Daily Legislative Brief from February 24, 2016
HB 1325- Relating to Economic Development
On Wednesday, February 24th, HB 1325, relating to Economic Development, by Rep. Jim Boyd (R-Bradenton) was removed from its last committee of reference and sent to the House floor. HB 1325 was then read for a third time on the House floor and passed with 79 yeas and 39 nays.
HB 1325, much like its Senate companion SB 1646, is a very broad based economic development package that will bring the state and local governments together to improve their investment climate and business environment to enhance competitiveness, retain jobs, create jobs and improve incomes. This bill will modify economic development definitions, processes and administration.
View a complete list of what HB 1325 here.
HB 1325 will now go to the Senate floor for consideration.
AIF supports legislation that will bolster Florida’s business community throughout the state and help our state become the premiere location to move and grow your business.
Legal & Judicial
SB 912- Relating to Fraudulent Activities Associated with Payment Systems
On Wednesday, February 24th, SB 912, relating to Fraudulent Activities Associated with Payment Systems, by Senator Anitere Flores (R-Miami) was heard before the Senate Rules Committee and passed by a vote of 10 yeas to 0 nays. After SB 912 passed through the Senate Rules Committee before heading to the floor. AIF’s Senior Vice President of State and Federal Affairs, Brewster Bevis, stood in support of this bill.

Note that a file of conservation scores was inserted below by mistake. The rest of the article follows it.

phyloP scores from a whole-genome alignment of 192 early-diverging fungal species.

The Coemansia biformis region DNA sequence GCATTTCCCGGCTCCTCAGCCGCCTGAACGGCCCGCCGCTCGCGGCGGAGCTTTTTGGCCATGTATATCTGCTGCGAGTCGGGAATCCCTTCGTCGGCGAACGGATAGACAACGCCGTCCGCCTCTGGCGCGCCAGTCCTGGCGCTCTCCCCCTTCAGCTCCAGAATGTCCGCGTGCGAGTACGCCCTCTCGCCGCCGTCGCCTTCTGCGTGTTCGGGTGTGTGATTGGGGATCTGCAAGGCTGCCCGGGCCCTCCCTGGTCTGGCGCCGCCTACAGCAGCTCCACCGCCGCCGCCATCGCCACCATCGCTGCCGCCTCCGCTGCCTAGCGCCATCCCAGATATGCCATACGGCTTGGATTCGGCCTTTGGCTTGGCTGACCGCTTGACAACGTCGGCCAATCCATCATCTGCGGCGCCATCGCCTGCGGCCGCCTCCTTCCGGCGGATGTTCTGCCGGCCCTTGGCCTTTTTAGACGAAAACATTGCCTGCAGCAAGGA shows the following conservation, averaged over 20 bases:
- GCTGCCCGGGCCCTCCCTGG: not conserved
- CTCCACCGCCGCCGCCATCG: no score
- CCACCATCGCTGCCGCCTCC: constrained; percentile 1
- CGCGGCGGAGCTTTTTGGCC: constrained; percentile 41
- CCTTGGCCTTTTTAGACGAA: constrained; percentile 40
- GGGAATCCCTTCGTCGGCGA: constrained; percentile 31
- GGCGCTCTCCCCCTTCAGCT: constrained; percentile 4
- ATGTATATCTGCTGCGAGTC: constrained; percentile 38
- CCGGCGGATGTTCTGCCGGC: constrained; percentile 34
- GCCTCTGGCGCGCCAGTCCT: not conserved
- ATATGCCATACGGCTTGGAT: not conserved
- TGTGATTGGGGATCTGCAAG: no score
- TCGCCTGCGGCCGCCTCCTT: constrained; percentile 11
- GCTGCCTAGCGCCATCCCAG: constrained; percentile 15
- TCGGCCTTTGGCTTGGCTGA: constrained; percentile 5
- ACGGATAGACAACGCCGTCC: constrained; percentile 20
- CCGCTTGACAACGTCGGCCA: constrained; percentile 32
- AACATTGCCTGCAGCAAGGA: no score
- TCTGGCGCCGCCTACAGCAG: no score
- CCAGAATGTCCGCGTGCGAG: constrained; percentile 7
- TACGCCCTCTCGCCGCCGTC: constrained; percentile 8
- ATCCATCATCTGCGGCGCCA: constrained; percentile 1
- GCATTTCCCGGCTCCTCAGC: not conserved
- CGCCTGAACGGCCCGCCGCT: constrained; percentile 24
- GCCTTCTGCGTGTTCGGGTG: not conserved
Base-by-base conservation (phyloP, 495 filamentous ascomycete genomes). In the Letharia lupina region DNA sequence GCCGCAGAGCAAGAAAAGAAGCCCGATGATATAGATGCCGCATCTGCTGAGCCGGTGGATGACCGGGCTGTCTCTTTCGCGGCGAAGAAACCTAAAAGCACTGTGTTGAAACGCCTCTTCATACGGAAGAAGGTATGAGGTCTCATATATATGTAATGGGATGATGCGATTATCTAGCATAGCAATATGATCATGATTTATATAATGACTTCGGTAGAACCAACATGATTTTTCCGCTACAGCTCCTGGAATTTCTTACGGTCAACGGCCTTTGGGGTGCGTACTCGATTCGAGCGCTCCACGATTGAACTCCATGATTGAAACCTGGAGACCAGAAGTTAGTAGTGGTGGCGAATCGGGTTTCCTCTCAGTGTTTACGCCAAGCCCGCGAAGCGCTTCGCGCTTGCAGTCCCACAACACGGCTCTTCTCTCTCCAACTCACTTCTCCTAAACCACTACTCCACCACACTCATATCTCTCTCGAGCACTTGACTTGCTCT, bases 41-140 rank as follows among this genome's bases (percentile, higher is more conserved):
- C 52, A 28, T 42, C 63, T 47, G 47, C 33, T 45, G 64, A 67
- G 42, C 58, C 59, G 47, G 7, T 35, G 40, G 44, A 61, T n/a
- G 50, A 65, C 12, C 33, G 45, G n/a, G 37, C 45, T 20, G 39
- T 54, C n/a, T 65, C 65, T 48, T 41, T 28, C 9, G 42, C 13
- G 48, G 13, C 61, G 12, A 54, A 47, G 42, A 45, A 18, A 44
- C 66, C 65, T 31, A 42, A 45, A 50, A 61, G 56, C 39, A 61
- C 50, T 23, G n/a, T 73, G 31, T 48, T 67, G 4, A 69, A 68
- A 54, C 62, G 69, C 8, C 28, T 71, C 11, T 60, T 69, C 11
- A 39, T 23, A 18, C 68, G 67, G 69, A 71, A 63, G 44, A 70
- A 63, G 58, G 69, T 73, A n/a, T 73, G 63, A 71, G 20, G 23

This bill addresses “skimming” at gas stations, specifically at gas pumps themselves, which has become a significant issue in the state of Florida. “Skimmers” are typically found on the gas pumps themselves, disguised as the usual everyday credit card reader. Unbeknownst to the customer, their credit card information is stolen.
During recent investigations, the Department of Agriculture and Consumer Services (DACS) has found that skimmed payment information is being used as part of elaborate fraud schemes to purchase hundreds of gallons of gas that is pumped into unapproved, hidden gas tanks in vans, SUVs, and trucks. Such gas is then usually resold by the criminals to independent truck drivers at a fraction of its usual cost.
SB 912 addresses fraudulent activity occurring at fuel stations by:
- Increasing from a third degree felony (maximum penalty of 5 years in state prison) to a second degree felony (maximum penalty of 15 years in state prison) for the unlawful conveyance of fuel;
- Requiring a retail petroleum fuel measuring device to have affixed to or installed onto the measuring device at least one security measure described in the bill and authorizing the Florida Department of Agriculture and Consumer Services, under certain circumstances, to prohibit further use of the measuring device until a security measure is installed, replaced, or repaired;
- Indicating that possession of counterfeit cards is unlawful (not specified in current law); and